For more than three decades, Indonesia's People's Consultative Assembly has been largely a rubber stamp, ratifying the appointment of presidents already in place. Now, as the 700-member chamber meets for its first session in Indonesia's new era of democratic reform, no one--including the members themselves--has a clue who Indonesia's next president will be.

And the election is just 48 hours away.

The incumbent, President B.J. Habibie, suffered a setback today when the country's military commander, Gen. Wiranto, turned down a request to become his vice presidential running mate. But Habibie made it clear he is in the race to stay despite Wiranto's decision, huge daily demonstrations against his rule and sharp criticism from assembly members.

"I hope to continue the struggle until the last minute," an emotional Habibie told soldiers and security personnel at a ceremony. "I don't want to say goodbye. I don't want to bid farewell."

Trying to oust Habibie is the widely popular but politically inexperienced opposition leader, Megawati Sukarnoputri, daughter of Indonesia's founding father, Sukarno. Her supporters staged another of their daily demonstrations today in Jakarta's central business district, turning a traffic circle into a sea of red--her trademark color--and warning that unless she is elected, diehard followers will stage what they call a "revolution."

Megawati's "red army," as it is known, runs the spectrum of age and income. "I came here to sympathize with her supporters," said Adung, a retired bank employee who, at 75, was one of the oldest people who turned out for the Megawati rally. He said he supports Megawati because of her famous father.

At the opposite end of the age divide, and holding up one side of a banner declaring "Megawati or Revolution," was 17-year-old Taufik Karuhman, a high school student. He knows nothing about Sukarno, he said, but supports Megawati because "she is well-educated. And she's famous."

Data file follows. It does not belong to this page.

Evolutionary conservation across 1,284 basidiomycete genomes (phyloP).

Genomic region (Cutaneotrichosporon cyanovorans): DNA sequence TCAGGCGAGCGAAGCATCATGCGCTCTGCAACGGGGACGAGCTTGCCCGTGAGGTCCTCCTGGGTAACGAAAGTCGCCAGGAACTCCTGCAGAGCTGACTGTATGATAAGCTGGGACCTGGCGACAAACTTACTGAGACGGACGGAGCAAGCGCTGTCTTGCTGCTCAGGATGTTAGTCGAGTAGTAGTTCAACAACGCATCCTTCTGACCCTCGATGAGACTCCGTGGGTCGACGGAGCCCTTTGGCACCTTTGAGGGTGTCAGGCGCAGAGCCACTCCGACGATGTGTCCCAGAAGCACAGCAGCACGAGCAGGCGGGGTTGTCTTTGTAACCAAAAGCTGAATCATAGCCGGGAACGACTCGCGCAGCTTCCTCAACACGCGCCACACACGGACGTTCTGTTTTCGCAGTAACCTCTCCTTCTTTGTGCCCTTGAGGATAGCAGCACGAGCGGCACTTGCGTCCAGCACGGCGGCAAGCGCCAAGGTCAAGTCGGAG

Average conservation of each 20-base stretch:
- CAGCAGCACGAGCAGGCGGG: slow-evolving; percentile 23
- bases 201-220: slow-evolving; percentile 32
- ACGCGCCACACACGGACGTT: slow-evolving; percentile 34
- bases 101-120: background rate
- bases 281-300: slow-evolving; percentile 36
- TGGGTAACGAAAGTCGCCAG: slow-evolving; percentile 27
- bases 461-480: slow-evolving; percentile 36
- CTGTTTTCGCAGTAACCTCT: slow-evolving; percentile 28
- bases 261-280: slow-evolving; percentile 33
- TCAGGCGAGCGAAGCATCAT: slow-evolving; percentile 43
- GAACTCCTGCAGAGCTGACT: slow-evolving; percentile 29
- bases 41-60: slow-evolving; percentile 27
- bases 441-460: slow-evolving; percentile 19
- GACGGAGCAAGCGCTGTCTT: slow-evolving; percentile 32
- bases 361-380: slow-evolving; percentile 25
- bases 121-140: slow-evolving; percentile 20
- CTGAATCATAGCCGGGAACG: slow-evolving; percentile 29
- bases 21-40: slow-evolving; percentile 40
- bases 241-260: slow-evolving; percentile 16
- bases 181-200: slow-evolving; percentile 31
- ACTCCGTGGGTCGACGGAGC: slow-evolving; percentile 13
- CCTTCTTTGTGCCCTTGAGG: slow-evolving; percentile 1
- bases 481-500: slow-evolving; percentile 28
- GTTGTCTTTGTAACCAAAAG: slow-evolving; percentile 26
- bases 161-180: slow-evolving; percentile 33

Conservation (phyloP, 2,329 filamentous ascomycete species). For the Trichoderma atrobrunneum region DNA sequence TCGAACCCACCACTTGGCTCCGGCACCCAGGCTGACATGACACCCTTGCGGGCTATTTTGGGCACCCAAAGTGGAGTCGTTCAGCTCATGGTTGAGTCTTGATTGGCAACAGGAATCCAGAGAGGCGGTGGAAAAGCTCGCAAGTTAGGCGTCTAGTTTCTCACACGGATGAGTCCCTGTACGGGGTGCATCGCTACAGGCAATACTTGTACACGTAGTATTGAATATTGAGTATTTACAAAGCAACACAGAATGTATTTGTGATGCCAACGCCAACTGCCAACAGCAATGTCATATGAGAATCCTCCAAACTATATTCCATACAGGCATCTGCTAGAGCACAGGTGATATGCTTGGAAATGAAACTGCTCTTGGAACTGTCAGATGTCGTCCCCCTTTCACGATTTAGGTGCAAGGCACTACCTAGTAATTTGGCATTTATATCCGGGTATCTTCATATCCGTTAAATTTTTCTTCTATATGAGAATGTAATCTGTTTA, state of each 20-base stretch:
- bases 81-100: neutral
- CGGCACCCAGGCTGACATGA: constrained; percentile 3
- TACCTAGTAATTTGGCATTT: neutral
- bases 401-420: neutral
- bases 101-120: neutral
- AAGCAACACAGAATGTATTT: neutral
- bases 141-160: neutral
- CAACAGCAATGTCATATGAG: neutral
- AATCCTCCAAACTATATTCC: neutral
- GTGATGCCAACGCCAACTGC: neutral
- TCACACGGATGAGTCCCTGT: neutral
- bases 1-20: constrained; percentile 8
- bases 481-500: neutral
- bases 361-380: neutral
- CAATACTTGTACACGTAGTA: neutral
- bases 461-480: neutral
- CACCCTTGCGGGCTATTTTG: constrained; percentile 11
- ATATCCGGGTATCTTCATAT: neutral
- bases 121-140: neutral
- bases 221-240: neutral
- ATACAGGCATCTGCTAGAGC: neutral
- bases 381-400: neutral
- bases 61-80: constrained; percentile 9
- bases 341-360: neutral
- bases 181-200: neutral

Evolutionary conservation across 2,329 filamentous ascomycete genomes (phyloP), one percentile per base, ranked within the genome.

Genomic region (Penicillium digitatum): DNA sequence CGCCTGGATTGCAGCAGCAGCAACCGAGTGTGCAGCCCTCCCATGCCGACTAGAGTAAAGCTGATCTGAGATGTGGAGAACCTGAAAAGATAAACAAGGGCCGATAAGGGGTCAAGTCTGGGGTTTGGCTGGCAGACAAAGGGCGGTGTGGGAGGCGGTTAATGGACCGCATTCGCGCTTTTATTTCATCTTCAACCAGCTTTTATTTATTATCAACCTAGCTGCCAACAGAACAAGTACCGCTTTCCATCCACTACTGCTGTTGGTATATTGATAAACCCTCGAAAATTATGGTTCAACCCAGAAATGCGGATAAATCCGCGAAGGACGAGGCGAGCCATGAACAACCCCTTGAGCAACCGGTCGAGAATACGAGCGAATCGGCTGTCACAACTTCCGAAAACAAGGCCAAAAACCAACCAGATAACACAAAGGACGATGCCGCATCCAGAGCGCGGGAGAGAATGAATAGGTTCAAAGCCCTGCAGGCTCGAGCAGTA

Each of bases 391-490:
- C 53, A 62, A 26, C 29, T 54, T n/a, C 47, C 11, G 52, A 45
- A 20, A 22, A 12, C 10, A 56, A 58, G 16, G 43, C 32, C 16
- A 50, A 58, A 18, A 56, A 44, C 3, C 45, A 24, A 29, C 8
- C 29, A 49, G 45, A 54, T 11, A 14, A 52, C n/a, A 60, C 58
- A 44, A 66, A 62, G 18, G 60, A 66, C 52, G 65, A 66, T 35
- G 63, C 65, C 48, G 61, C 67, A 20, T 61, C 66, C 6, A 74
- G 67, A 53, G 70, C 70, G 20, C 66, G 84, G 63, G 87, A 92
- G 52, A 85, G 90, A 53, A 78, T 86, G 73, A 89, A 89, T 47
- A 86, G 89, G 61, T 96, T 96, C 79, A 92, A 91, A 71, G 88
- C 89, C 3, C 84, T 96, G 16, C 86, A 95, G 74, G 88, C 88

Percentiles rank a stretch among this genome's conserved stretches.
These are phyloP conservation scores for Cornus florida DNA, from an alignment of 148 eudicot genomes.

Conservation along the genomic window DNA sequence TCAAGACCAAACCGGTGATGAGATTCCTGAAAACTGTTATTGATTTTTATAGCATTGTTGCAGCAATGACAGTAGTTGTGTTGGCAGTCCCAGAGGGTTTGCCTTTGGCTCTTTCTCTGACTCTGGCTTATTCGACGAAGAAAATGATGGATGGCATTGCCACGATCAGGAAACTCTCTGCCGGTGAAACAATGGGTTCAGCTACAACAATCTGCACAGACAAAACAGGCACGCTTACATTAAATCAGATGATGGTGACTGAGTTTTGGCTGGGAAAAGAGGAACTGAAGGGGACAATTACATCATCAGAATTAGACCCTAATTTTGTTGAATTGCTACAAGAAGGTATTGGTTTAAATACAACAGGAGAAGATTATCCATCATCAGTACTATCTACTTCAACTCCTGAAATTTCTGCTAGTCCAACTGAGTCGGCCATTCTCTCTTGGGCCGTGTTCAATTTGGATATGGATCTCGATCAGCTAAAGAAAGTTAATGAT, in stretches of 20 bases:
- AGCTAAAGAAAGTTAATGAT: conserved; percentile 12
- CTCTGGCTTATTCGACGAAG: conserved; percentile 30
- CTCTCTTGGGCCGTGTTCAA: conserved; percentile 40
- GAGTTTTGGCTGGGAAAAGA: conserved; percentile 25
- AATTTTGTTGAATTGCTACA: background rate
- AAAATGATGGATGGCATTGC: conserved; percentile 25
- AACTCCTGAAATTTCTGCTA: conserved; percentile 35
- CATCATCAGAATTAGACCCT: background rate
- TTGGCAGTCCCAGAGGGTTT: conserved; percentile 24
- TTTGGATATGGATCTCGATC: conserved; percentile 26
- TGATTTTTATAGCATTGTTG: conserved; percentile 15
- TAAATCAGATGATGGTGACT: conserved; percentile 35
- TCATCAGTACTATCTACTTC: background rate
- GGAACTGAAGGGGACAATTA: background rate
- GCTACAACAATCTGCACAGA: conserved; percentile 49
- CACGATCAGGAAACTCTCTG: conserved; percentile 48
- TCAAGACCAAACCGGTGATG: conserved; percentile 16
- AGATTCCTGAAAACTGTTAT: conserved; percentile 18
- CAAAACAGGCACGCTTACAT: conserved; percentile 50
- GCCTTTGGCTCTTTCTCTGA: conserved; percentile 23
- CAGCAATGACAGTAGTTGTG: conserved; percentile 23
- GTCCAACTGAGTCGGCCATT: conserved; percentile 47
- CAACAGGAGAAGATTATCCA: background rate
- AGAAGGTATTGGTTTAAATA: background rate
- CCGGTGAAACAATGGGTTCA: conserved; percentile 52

The third declared candidate, Abdurrahman Wahid, or "Gus Dur," is a blind cleric who leads Indonesia's--and the world's--largest Muslim organization. Wahid is an erstwhile Megawati ally, and he had pledged to support her during campaigning for last June's parliamentary elections, which Megawati's party won.

Wahid's candidacy is being pushed by a Muslim group in the 700-member assembly that wants to see Habibie removed but does not think Megawati is capable of handling the job. Wahid's main proponent is the speaker of the assembly, Amien Rais, another Muslim cleric and intellectual, who has said Megawati still has time to regain her lost momentum if she begins to reach out to other faction leaders.

"It's very unfortunate," Rais was quoted today as saying in an interview. "If Megawati reached out from the beginning, she would have been far ahead by now. What she has to do is communicate with other leaders."

The three-way race has led to confusion, with analysts divided over whether Wahid will take more votes away from Megawati or Habibie. Also, rules for the election--whether there will be a run-off, whether the ballot will be secret--still have not been worked out.

A key test for Habibie will come Tuesday, when the assembly votes on whether to accept or reject a speech he delivered Thursday defending his 16-month tenure. A rejection of the speech does not mean Habibie is finished; given his remarks today, it is likely he will stay in the race and fight to the end. But the vote on the speech is seen as the first test of strength in the new assembly, and opposition parties--led by Megawati's Indonesian Democratic Party of Struggle--are hoping for a vote to reject the speech.

CAPTION: MEGAWATI

CAPTION: WAHID

CAPTION: Indonesian President B.J. Habibie suffered a major setback when the country's top military commander, Gen. Wiranto, rejected an offer to become his vice presidential running mate.